• Risk Assessment Process. The ERM policy is to authorize the formation of risk assessment processes in the organization. The policy itself should outline the expectations of required periodic assessments such as an annual ERM assessment process, and is to authorize the establishment of more specific risk assessments that are established in supporting risk management policies. This section of the policy should identify the approval needed to establish a risk assessment, what structure is provided, and how the assessment gets communicated and integrated into the ERM structure.
  • Risk Infrastructure, Documentation. & Communication. Documentation of risk, risk taking, risk acceptance and ownership, as well as assessment, management, and monitoring activities for risk are critical to a successful ERM program. An organization cannot hold individuals accountable for risk taking if there is not clear documentation on the risk. This section should authorize the establishment of an enterprise platform to monitor ongoing risk management processes across the organization. It should also establish a warning against the use of technologies such as spreadsheets for risk assessments that lack proper audit trails and a system of record of risk activities.
  • Mitigation & Response. The ERM policy should articulate the proper response plans to risk such as risk transfer, risk acceptance, risk mitigation, and risk avoidance. While much of the details of this will be worked out in supporting risk policies, it is in the ERM policy that the are defined at a high level.
  • Key Risk Indicators. Ongoing monitoring for risk is critical to a successful ERM program. This involves the authorization and establishment of a process to gather metrics on Key Risk Indicators that are further defined in supporting policies. The ERM policy should provide guidance on how KRI information is collected, how often, and establish that KRI’s are to be relevant to the business and mapped to Key Performance Indicators of the business.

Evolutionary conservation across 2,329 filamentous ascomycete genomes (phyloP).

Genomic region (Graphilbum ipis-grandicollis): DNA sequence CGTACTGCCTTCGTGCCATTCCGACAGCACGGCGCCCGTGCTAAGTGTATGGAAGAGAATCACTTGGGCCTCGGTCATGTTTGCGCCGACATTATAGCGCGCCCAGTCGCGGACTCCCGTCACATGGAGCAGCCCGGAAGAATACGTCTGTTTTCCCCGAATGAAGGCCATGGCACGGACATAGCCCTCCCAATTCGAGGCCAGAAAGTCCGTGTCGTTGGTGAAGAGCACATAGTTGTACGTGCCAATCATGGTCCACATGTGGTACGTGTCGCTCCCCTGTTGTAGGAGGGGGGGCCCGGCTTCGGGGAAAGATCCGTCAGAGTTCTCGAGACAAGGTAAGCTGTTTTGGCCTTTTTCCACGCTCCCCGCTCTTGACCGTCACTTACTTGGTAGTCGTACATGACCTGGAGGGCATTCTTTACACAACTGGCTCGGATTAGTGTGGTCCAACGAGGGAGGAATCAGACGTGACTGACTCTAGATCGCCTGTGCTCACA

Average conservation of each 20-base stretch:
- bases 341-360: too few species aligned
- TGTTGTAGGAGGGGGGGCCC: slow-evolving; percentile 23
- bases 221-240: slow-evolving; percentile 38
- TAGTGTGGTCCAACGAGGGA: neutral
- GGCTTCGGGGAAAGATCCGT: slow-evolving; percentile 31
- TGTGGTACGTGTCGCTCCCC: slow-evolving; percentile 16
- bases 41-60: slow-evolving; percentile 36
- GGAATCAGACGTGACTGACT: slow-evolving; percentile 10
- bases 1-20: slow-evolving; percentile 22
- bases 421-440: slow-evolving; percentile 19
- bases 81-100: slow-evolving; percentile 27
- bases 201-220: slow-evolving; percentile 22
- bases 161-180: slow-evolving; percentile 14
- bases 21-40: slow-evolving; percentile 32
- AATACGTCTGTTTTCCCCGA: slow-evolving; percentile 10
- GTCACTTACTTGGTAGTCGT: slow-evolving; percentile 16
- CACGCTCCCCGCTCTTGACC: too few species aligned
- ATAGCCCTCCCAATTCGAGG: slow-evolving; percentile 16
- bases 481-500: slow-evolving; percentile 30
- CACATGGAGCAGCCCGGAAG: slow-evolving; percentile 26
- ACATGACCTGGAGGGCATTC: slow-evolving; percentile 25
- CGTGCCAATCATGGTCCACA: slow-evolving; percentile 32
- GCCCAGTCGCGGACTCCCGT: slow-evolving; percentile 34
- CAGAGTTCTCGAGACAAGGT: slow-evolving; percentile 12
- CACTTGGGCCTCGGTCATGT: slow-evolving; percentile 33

• Risk Training. Individuals throughout the organization has some role in risk management as part of their day to day oversight, management, and activities – it is necessary that risk culture, risk taking, and risk responsibilities be clearly understood at all levels of the business for the various business roles and the risks they encounter and manage. The ERM policy establishes an ongoing risk training and awareness program to communicate and educate risk to employees, stakeholders, and business partners.
  • Risk Budgets/Funding. The ERM policy should establish and authorize the financing for risk management and oversight activities. This ties into other sections of the ERM policy as well as supporting policies to clearly define what budget areas various risk activities will be financed from.
  • Risk Activities (calendar). The ERM policy should establish what activities are required of ERM on an ongoing/calendar basis. This should include monthly/quarterly/annual reports and assessments, the individuals responsible for them, and who they get communicated to. One of the best examples I have seen of this is at Microsoft in what they have called ‘The Rhythm of Risk’ in which risk management is aligned to the needs of the board and executives based on their quarterly and monthly calendars.
  • Definitions. Finally, as with all policies, a section is needed that clearly defines definitions related to risk and risk management. I encourage the use of standard definitions such as those in ISO 31000 and ISO:IEC 73.

As I stated before, no two risk management policies are alike. What I have provided here is some guidance on the sections I most often include in developing an ERM policy (as well as supporting risk policies). There are other standard sections to policies such as revision history I have not included for the sake of simplicity.

I would love to hear your thoughts on the topic of ERM policies. Please feel free to comment in this forum, or send me an e-mail. If anyone seeks further help in writing, reviewing, and/or revising their risk policies please do not hesitate to contact me.

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1 comment

  1. Hi Michael
    Would having policies and/or sub-policies not result in significant detail on organisational processes providing an overload of operational information to the governing body?
    The governing body should set the tone and provide oversight without getting operationally involved.
    Would it not be more appropriate if a Policy is a ‘one pager’ where the governing body sets the tone. Then a framework (of which the Policy is significant element) details the structure of a process, including the risk management process, and procedures define the workflow steps.
    If a policy is well designed, it would capture the essence of the framework resulting in the governing body guiding and approving the key requirements for the operational management structure of the organisation.
    Best regards